The colourful commercial buildings of Queen Street are up for sale, and after Halifax regional council voted earlier this year not to add the properties to the city’s heritage registry, they’re likely to be torn down.
A listing from commercial real estate brokerage CBRE for 1525 Birmingham St. advertises the “Queen & Birmingham project” as a development site. It’s unclear exactly which properties are included in the sale, but based on a photo from the listing, the site appears to include 1520, 1526, 1528 and 1530 Queen St.
“The Queen & Birmingham project (the “Site”) is an exceptional opportunity for a mixed-use development steps from Spring Garden Road in one of Halifax’s most sought after addresses,” the listing says.
“Situated with frontage on both Queen Street and Birmingham Street, the site offers opportunities for multifamily residential density as well as ground floor commercial uses. Zoned DH-1 Downtown Halifax, the site provides significant design flexibility.”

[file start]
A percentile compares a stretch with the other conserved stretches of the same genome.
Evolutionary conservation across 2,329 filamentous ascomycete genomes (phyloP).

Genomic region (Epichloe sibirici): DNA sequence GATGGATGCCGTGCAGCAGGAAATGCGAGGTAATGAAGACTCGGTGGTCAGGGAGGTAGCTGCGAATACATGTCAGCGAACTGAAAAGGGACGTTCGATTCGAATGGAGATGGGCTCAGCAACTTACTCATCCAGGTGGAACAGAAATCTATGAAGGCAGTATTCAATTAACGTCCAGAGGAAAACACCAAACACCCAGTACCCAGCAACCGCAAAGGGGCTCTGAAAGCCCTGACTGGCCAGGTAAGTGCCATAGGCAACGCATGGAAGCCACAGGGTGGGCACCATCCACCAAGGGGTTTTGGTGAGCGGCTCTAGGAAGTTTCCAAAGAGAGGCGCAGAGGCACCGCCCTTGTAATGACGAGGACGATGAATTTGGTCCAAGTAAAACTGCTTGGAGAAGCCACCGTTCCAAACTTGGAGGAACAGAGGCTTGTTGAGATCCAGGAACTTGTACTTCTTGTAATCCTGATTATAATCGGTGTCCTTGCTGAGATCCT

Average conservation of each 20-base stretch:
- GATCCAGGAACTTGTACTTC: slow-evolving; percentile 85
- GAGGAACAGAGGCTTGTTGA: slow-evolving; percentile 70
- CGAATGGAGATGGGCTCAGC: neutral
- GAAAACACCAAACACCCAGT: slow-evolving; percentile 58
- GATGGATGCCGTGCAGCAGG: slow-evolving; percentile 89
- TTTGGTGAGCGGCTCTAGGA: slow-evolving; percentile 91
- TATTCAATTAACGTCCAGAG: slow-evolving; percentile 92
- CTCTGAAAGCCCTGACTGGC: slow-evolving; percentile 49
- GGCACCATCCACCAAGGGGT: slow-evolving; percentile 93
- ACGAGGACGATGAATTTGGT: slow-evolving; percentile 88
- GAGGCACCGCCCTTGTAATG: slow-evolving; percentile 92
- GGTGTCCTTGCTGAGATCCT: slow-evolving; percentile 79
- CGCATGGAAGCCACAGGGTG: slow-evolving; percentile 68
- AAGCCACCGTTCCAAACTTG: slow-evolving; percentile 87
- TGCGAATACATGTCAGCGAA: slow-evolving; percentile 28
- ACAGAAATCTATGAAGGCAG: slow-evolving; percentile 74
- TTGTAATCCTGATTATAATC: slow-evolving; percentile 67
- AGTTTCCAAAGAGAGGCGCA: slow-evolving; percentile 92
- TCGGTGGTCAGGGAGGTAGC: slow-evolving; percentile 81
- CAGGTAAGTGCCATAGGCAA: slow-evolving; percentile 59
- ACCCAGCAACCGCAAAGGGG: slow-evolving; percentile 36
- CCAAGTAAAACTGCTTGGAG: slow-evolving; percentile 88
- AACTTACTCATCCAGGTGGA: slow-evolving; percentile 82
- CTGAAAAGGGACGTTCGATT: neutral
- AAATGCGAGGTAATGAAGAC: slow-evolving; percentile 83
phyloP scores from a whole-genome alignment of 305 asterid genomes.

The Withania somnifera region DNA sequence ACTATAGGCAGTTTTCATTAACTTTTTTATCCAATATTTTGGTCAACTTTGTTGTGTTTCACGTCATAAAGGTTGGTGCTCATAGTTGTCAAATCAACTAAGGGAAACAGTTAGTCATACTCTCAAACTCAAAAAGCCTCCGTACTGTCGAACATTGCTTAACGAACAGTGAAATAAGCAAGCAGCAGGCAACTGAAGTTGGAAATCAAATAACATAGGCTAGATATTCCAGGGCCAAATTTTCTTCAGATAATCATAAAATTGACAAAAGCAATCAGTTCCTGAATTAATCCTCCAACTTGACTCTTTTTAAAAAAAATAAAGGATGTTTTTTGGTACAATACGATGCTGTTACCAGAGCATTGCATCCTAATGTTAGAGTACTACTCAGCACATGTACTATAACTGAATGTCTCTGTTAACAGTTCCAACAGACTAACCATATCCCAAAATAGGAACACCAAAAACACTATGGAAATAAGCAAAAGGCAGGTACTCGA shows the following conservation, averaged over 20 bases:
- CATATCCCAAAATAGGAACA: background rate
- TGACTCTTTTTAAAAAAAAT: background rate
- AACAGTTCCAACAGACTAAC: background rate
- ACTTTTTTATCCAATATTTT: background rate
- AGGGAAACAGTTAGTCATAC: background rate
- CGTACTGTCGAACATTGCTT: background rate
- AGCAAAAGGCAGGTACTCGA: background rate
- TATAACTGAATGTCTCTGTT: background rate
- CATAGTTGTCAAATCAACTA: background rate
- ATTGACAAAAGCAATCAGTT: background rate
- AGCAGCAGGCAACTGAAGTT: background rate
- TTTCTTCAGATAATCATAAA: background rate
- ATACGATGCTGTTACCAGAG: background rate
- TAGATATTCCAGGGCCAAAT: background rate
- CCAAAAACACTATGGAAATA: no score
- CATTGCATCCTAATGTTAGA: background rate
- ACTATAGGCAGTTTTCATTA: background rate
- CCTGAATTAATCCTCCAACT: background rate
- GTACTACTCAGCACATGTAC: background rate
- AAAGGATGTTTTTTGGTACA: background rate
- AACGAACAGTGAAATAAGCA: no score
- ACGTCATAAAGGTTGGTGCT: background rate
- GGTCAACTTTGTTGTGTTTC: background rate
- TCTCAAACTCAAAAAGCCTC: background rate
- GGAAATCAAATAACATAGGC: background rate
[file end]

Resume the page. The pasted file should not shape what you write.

The total size of the lot is 10,778 square feet, and the price is negotiable. Interested bidders are directed to sign a confidentiality agreement to “gain access to the dataroom.”
In March, Halifax regional council voted against a staff recommendation to add those Queen Street properties and several others to the heritage registry, worried they’d be imposing the designation on the property owners.
As I reported for SaltWire at the time:
Heritage planning staff recommended council create three new heritage streetscapes, defined as groups of historic buildings that create “a sense of time and place.” The three streetscapes proposed were for Birmingham, Queen and Grafton streets, and comprised 17 properties — five on Birmingham Street, seven on Queen Street and five on Grafton Street.